Jupiter, Neptune, Minerva, and Momus

Momus was asked to judge the labors of other gods. Momus was jealous and so criticized the work of each. Jupiter saw through this and expelled him.

Judge honestly or not at all.

Townsend VersionTownsend version

According to an ancient legend, the first man was made by Jupiter, the first bull by Neptune, and the first house by Minerva. On the completion of their labors, a dispute arose as to which had made the most perfect work. They agreed to appoint Momus as judge, and to abide by his decision. Momus, however, being very envious of the handicraft of each, found fault with all. He first blamed the work of Neptune because he had not made the horns of the bull below his eyes, so he might better see where to strike. He then condemned the work of Jupiter, because he had not placed the heart of man on the outside, that everyone might read the thoughts of the evil disposed and take precautions against the intended mischief. And, lastly, he inveighed against Minerva because she had not contrived iron wheels in the foundation of her house, so its inhabitants might more easily remove if a neighbor proved unpleasant. Jupiter, indignant at such inveterate faultfinding, drove him from his office of judge, and expelled him from the mansions of Olympus.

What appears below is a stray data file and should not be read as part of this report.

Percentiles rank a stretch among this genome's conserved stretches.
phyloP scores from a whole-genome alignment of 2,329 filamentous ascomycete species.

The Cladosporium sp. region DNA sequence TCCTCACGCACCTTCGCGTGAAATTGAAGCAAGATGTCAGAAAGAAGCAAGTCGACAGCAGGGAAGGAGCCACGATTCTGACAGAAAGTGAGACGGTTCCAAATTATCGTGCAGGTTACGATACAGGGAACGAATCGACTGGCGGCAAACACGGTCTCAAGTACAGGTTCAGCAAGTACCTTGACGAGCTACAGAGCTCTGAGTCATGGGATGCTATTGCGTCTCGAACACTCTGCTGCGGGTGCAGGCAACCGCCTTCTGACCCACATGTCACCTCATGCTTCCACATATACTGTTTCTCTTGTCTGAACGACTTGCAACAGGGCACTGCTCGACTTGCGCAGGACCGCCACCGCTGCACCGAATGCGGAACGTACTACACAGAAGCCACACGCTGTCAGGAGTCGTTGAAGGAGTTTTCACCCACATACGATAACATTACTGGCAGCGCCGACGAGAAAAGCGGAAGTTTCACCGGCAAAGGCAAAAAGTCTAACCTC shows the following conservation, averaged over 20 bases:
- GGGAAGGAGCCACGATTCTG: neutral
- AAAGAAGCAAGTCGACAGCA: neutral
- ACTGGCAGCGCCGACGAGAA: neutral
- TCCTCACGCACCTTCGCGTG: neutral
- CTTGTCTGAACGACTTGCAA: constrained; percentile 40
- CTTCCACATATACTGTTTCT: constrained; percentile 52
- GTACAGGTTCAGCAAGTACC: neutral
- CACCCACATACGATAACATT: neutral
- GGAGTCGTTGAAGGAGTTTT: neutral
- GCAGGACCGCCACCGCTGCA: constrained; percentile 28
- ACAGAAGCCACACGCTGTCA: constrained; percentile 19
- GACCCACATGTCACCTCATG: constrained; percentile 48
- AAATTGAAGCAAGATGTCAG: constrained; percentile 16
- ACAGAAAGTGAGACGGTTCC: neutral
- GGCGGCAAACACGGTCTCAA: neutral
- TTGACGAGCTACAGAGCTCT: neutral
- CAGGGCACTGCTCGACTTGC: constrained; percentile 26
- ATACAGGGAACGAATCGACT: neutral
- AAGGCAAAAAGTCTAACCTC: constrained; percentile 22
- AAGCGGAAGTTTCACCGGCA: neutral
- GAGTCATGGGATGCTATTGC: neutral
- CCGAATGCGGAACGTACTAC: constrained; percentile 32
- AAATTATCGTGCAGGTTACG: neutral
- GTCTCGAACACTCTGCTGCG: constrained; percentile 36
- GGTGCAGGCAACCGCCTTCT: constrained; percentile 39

[Note: Momus, in Greek mythology is the personification of satire, mockery, censure; a god of writers and poets; a spirit of evil-spirited blame and unfair criticism. (Wikipedia)]

1001Momus Iudex

Iovem Neptunumque et tertiam insuper Minervam contendisse ferunt inter se quis pulchram aliquam rem faceret. Facit Iuppiter animal pulcherrimum, hominem; Pallas hominibus domum; Neptunus taurum. Iudicem sibi Momum elegerunt (adhuc enim inter Deos habitabat) qui, prae nativa indole cunctos odio prosequens, principio statim taurum culpavit quod oculis inferiora non gestaret cornua – ita enim recte cernens iceret; hominem, quod pectus illi non esset valvis instructum et adapertile ut proximum inspiceret quid agat consilii; domum, quod ferreae fundamentis non subiicerentur rotae, aliis idoneae locis permutandis, cum domini abirent peregre.

Moral

Tenta facere aliquid, nec iudex sedeat invidia; Momo nil omnino placitum est.

Perry #100